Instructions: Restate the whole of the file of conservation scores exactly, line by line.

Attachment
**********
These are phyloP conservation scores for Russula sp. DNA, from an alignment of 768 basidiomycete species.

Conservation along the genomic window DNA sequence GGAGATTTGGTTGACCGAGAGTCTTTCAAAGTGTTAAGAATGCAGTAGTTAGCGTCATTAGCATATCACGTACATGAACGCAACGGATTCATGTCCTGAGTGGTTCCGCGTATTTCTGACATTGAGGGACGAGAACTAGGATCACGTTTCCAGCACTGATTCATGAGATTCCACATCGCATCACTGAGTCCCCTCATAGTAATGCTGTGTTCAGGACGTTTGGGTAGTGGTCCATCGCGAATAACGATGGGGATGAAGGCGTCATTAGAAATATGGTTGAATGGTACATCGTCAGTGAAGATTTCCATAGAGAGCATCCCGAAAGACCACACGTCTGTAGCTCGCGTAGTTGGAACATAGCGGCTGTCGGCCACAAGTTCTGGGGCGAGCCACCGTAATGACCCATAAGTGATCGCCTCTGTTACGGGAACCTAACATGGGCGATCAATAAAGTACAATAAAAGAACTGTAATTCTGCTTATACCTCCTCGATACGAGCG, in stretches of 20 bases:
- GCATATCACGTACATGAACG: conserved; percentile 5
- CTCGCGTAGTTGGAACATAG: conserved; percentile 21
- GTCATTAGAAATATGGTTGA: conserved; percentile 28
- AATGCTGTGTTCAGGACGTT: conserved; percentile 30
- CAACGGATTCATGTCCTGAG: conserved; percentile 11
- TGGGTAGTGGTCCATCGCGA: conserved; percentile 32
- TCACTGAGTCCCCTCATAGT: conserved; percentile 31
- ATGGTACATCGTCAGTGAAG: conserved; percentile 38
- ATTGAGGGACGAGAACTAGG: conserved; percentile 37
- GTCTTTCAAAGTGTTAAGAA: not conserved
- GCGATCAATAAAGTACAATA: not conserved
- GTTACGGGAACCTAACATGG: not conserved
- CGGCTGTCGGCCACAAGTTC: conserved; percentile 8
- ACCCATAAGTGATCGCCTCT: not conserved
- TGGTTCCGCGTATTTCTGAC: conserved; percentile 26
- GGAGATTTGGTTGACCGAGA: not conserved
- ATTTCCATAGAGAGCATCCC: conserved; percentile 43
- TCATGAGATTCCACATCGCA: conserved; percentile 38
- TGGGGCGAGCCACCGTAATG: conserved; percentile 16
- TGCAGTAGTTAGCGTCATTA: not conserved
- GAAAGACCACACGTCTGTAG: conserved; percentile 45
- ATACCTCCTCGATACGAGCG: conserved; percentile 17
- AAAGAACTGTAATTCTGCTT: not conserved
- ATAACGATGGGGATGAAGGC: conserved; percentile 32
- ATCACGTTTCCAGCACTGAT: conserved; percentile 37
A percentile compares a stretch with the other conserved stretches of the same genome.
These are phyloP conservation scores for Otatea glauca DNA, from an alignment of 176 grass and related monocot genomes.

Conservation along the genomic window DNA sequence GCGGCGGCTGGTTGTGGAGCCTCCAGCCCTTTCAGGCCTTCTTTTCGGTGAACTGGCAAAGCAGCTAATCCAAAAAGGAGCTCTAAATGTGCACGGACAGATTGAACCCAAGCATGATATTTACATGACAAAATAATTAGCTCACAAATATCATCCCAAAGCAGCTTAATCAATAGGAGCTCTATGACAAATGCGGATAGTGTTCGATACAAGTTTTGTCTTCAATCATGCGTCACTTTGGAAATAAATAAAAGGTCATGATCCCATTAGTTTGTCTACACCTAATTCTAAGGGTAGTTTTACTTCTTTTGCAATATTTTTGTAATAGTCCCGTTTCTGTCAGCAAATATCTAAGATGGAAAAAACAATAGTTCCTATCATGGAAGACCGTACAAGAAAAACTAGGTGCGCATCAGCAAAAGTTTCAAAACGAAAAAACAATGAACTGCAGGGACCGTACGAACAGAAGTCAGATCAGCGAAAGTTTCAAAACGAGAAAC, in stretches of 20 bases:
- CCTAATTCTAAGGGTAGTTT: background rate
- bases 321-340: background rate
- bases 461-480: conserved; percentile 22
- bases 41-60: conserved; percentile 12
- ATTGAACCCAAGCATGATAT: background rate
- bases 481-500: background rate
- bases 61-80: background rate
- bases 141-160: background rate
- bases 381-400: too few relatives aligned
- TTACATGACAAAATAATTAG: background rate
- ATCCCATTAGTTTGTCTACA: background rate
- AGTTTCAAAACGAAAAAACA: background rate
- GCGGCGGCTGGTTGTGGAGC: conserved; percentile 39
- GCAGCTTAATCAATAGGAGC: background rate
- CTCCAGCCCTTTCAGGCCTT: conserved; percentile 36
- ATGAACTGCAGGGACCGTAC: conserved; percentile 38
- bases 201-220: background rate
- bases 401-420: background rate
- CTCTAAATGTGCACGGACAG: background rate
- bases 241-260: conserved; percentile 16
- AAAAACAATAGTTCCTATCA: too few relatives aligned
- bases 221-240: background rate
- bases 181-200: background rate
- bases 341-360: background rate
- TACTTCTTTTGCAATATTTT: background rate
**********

These are phyloP conservation scores for Russula sp. DNA, from an alignment of 768 basidiomycete species.

Conservation along the genomic window DNA sequence GGAGATTTGGTTGACCGAGAGTCTTTCAAAGTGTTAAGAATGCAGTAGTTAGCGTCATTAGCATATCACGTACATGAACGCAACGGATTCATGTCCTGAGTGGTTCCGCGTATTTCTGACATTGAGGGACGAGAACTAGGATCACGTTTCCAGCACTGATTCATGAGATTCCACATCGCATCACTGAGTCCCCTCATAGTAATGCTGTGTTCAGGACGTTTGGGTAGTGGTCCATCGCGAATAACGATGGGGATGAAGGCGTCATTAGAAATATGGTTGAATGGTACATCGTCAGTGAAGATTTCCATAGAGAGCATCCCGAAAGACCACACGTCTGTAGCTCGCGTAGTTGGAACATAGCGGCTGTCGGCCACAAGTTCTGGGGCGAGCCACCGTAATGACCCATAAGTGATCGCCTCTGTTACGGGAACCTAACATGGGCGATCAATAAAGTACAATAAAAGAACTGTAATTCTGCTTATACCTCCTCGATACGAGCG, in stretches of 20 bases:
- GCATATCACGTACATGAACG: conserved; percentile 5
- CTCGCGTAGTTGGAACATAG: conserved; percentile 21
- GTCATTAGAAATATGGTTGA: conserved; percentile 28
- AATGCTGTGTTCAGGACGTT: conserved; percentile 30
- CAACGGATTCATGTCCTGAG: conserved; percentile 11
- TGGGTAGTGGTCCATCGCGA: conserved; percentile 32
- TCACTGAGTCCCCTCATAGT: conserved; percentile 31
- ATGGTACATCGTCAGTGAAG: conserved; percentile 38
- ATTGAGGGACGAGAACTAGG: conserved; percentile 37
- GTCTTTCAAAGTGTTAAGAA: not conserved
- GCGATCAATAAAGTACAATA: not conserved
- GTTACGGGAACCTAACATGG: not conserved
- CGGCTGTCGGCCACAAGTTC: conserved; percentile 8
- ACCCATAAGTGATCGCCTCT: not conserved
- TGGTTCCGCGTATTTCTGAC: conserved; percentile 26
- GGAGATTTGGTTGACCGAGA: not conserved
- ATTTCCATAGAGAGCATCCC: conserved; percentile 43
- TCATGAGATTCCACATCGCA: conserved; percentile 38
- TGGGGCGAGCCACCGTAATG: conserved; percentile 16
- TGCAGTAGTTAGCGTCATTA: not conserved
- GAAAGACCACACGTCTGTAG: conserved; percentile 45
- ATACCTCCTCGATACGAGCG: conserved; percentile 17
- AAAGAACTGTAATTCTGCTT: not conserved
- ATAACGATGGGGATGAAGGC: conserved; percentile 32
- ATCACGTTTCCAGCACTGAT: conserved; percentile 37
A percentile compares a stretch with the other conserved stretches of the same genome.
These are phyloP conservation scores for Otatea glauca DNA, from an alignment of 176 grass and related monocot genomes.

Conservation along the genomic window DNA sequence GCGGCGGCTGGTTGTGGAGCCTCCAGCCCTTTCAGGCCTTCTTTTCGGTGAACTGGCAAAGCAGCTAATCCAAAAAGGAGCTCTAAATGTGCACGGACAGATTGAACCCAAGCATGATATTTACATGACAAAATAATTAGCTCACAAATATCATCCCAAAGCAGCTTAATCAATAGGAGCTCTATGACAAATGCGGATAGTGTTCGATACAAGTTTTGTCTTCAATCATGCGTCACTTTGGAAATAAATAAAAGGTCATGATCCCATTAGTTTGTCTACACCTAATTCTAAGGGTAGTTTTACTTCTTTTGCAATATTTTTGTAATAGTCCCGTTTCTGTCAGCAAATATCTAAGATGGAAAAAACAATAGTTCCTATCATGGAAGACCGTACAAGAAAAACTAGGTGCGCATCAGCAAAAGTTTCAAAACGAAAAAACAATGAACTGCAGGGACCGTACGAACAGAAGTCAGATCAGCGAAAGTTTCAAAACGAGAAAC, in stretches of 20 bases:
- CCTAATTCTAAGGGTAGTTT: background rate
- bases 321-340: background rate
- bases 461-480: conserved; percentile 22
- bases 41-60: conserved; percentile 12
- ATTGAACCCAAGCATGATAT: background rate
- bases 481-500: background rate
- bases 61-80: background rate
- bases 141-160: background rate
- bases 381-400: too few relatives aligned
- TTACATGACAAAATAATTAG: background rate
- ATCCCATTAGTTTGTCTACA: background rate
- AGTTTCAAAACGAAAAAACA: background rate
- GCGGCGGCTGGTTGTGGAGC: conserved; percentile 39
- GCAGCTTAATCAATAGGAGC: background rate
- CTCCAGCCCTTTCAGGCCTT: conserved; percentile 36
- ATGAACTGCAGGGACCGTAC: conserved; percentile 38
- bases 201-220: background rate
- bases 401-420: background rate
- CTCTAAATGTGCACGGACAG: background rate
- bases 241-260: conserved; percentile 16
- AAAAACAATAGTTCCTATCA: too few relatives aligned
- bases 221-240: background rate
- bases 181-200: background rate
- bases 341-360: background rate
- TACTTCTTTTGCAATATTTT: background rate